Wednesday, March 31, 2010

After being in the same place for a long time (or a few years, which is a long time for me) the newness and freshness wears off (obviously). The novelty of each experience fades away because they’re not all “novel” anymore. The experience (challenge?) becomes (for me) finding the appreciation in the familiar, rather than the thrill and excitement of the new (which is easy to feel - - and easy to find if I don’t stay in one place for more than a few years).

I’ve now been living in Ghana for more than 8 1/2 years. It's not that long, but it's long enough for the experience of life here to shift for me.

Part of my wanting to return to Ghana a couple years ago when I’d finished on the refugee camp was to appreciate the “life” in markets again, to take time to just reflect on being here, to do what I want to be doing with my life, to be blessed to live in a time and place where I have the freedom to choose to live my life in a way that’s not necessarily expected but that gives me a feeling of fulfilment and love of life, and to have family and friends who support my choices in life, even when they don’t always understand or agree with them. (Yikes, I’m possibly beginning to sound like a Hallmark card, time to move onto the point . . .).

I wanted to come back to complete that shift of experience from the excitement of the new and exotic to the appreciation and the excitement of the familiar. Somewhere on the camp I got stuck. I no longer appreciated the life in a market – I asked friends to pick up whatever fresh fruit and veggies were available for me. I didn’t take time for the experience of life.

And now I'm trying to allow the shift of experience to go on for me. It’s nice to be in situations with people who know my weaknesses and can still respect my strengths. It’s a different level to go with a kid with a twisted foot to the orthopedist I’ve known for 14 years than it was 14 years ago when I was going to the “stranger” orthopedist for the 1st time.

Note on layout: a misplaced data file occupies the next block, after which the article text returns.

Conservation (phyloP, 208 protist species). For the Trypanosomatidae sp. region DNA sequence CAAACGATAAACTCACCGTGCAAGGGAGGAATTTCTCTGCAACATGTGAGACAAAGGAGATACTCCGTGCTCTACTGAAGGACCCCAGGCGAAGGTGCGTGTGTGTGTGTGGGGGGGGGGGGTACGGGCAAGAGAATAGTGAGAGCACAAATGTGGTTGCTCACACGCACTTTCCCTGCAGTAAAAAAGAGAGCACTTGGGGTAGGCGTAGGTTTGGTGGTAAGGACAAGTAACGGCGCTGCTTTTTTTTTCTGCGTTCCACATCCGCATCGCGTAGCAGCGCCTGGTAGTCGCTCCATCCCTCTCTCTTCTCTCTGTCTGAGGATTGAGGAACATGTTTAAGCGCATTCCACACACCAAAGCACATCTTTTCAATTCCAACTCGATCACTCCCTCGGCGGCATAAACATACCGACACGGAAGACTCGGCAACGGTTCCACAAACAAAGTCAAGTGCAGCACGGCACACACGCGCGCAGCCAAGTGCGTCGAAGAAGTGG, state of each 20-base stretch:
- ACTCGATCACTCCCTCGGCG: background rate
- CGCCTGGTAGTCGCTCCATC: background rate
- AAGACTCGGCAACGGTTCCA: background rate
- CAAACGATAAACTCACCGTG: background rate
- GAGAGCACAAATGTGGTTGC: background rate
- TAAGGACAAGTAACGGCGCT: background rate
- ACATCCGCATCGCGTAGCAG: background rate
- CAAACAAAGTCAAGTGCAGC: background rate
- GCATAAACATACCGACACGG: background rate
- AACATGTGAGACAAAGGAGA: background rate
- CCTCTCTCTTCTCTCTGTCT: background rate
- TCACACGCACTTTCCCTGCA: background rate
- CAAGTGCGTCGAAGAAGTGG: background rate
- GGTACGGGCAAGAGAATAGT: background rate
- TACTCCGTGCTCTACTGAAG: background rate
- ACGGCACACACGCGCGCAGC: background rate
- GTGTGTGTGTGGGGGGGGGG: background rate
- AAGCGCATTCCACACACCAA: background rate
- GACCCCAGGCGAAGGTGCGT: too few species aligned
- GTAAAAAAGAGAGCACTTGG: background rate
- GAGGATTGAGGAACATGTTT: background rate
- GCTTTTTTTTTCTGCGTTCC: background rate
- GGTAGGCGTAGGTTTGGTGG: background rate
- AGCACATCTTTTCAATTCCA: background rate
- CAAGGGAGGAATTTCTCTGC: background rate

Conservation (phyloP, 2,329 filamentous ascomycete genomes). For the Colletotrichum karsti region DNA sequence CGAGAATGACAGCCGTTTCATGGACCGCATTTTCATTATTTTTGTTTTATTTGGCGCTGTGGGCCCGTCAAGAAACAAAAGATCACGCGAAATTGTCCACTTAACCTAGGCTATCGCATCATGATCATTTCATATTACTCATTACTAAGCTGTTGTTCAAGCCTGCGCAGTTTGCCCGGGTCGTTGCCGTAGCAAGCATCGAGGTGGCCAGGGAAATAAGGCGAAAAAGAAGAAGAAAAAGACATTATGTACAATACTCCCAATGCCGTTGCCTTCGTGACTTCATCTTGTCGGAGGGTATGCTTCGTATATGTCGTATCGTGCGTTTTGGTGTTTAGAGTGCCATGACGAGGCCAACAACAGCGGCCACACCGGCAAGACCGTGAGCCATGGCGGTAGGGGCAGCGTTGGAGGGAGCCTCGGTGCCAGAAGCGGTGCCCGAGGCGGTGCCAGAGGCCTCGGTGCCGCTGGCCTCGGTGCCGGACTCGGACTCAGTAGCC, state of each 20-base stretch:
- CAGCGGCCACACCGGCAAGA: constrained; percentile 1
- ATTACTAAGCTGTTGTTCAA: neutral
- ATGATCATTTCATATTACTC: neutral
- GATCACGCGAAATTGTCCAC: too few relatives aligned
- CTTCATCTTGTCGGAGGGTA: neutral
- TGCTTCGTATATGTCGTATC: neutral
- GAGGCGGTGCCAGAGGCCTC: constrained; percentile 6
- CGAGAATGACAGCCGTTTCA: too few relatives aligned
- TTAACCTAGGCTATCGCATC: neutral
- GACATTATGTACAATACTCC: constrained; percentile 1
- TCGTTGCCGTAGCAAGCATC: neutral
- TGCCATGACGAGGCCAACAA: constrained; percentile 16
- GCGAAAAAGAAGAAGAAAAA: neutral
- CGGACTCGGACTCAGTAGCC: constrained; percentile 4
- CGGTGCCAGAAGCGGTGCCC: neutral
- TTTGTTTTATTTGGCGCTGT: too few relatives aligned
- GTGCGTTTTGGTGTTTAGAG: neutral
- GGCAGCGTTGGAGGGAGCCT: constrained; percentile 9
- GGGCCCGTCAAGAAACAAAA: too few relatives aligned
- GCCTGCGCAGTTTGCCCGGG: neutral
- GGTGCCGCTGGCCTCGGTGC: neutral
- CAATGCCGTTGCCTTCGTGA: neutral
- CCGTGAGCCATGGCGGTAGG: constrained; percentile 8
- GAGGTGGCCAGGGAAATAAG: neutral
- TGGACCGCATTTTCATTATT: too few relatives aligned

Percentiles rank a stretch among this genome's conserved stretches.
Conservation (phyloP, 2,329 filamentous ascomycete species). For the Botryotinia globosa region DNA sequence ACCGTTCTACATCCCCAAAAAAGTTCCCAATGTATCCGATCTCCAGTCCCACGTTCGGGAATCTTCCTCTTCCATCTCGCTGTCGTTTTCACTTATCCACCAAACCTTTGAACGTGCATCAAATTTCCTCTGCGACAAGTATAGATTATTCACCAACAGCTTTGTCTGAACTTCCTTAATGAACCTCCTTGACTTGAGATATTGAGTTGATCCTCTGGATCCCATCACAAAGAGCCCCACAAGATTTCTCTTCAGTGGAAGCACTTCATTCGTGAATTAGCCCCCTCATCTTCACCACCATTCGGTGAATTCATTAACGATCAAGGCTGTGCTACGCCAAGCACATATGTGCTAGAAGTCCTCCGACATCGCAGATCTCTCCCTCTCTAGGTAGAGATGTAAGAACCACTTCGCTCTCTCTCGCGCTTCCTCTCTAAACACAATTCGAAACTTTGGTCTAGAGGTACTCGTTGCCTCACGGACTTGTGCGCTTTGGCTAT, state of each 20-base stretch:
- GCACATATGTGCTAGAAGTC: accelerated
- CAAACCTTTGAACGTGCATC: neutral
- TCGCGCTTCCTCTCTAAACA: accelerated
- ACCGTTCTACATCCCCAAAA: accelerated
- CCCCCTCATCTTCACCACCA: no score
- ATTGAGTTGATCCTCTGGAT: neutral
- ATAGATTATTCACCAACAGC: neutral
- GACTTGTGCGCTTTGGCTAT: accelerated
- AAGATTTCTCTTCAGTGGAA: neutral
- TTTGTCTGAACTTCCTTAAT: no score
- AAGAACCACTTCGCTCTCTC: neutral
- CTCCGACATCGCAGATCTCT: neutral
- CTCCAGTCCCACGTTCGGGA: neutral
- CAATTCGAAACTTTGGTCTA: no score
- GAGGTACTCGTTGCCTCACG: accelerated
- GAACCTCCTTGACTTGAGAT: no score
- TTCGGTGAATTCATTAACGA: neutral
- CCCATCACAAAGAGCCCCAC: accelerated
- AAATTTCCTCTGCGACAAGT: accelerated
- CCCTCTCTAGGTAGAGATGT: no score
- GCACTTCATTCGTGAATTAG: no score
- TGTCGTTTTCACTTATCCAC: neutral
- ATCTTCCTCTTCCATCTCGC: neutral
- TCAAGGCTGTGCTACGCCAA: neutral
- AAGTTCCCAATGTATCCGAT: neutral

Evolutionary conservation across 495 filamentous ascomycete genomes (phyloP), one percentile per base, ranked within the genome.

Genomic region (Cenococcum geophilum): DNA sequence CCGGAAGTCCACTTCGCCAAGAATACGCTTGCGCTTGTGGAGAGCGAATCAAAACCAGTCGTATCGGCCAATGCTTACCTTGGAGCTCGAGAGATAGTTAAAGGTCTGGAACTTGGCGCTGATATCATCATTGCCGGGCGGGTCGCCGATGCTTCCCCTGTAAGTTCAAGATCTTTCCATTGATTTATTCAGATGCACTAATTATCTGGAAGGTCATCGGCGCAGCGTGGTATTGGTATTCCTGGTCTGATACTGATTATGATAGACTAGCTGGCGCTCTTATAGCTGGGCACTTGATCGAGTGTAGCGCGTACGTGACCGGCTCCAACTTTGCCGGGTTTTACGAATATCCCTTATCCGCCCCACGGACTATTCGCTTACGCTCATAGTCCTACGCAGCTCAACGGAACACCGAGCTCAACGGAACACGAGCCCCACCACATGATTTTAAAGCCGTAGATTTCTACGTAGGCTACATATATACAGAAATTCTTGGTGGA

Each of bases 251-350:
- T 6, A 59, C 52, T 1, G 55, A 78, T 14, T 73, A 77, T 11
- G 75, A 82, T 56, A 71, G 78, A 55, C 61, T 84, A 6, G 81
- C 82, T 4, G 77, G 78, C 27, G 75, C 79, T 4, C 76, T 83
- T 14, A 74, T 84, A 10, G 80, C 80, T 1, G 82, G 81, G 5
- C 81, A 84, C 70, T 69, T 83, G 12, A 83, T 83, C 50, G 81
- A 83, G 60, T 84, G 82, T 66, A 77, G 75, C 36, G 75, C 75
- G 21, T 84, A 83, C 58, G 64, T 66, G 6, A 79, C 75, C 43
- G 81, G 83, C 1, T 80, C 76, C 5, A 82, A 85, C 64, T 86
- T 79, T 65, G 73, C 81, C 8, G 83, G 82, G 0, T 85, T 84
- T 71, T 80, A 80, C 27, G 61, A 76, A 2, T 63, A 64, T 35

It’s a new challenge to collaborate with the audiologist I’ve known for 6 years as we follow up and follow through on individual children and their families as well as programs to work with groups of parents and children, their teachers and the community overall in the awareness and inclusion of people with hearing problems into the communities.

It’s a wonderful, new experience to find Jethro - someone I've known and been involved with for 6 years (some of you may remember his story from several years ago) still here. He wanted to go to University for IT. He was impressive (and still is), and a friend of mine was able to make it possible for him to face the challenge of working towards his goal. Now, a few years later, I’m back on the coast and Jethro has completed school - and we still have a connection.

Hope for Life (the project I’m again involved with) has been talking of doing a database since before I left it 12 years ago. I was ready to try doing a basic “database” with Excel – files, spreadsheets, blah blah blah. Jethro came along and offered to do a database for us – voluntarily, to demonstrate what he’s learned and to show appreciation. What he’s doing now - - - amazing.

From time to time he sleeps at Bethany House, and for the past month and a half + he’s been sleeping at the house almost nightly. His 1 year old was admitted to Korle Bu, the teaching hospital in Accra. He had some abscesses on his neck, then head, then shoulder . . , he had high fevers and the clinic close to the camp referred him to Korle Bu. Jethro comes late in the night and leaves for the hospital early in the morning. Sometimes he arrives after I’ve gone to bed. I wake up, go to the garden, and when I come back in I find him sweeping the floors before we share coffee and breakfast and he heads back to spell his wife at the hospital. He and his family have become a part of “the family” here at Bethany House.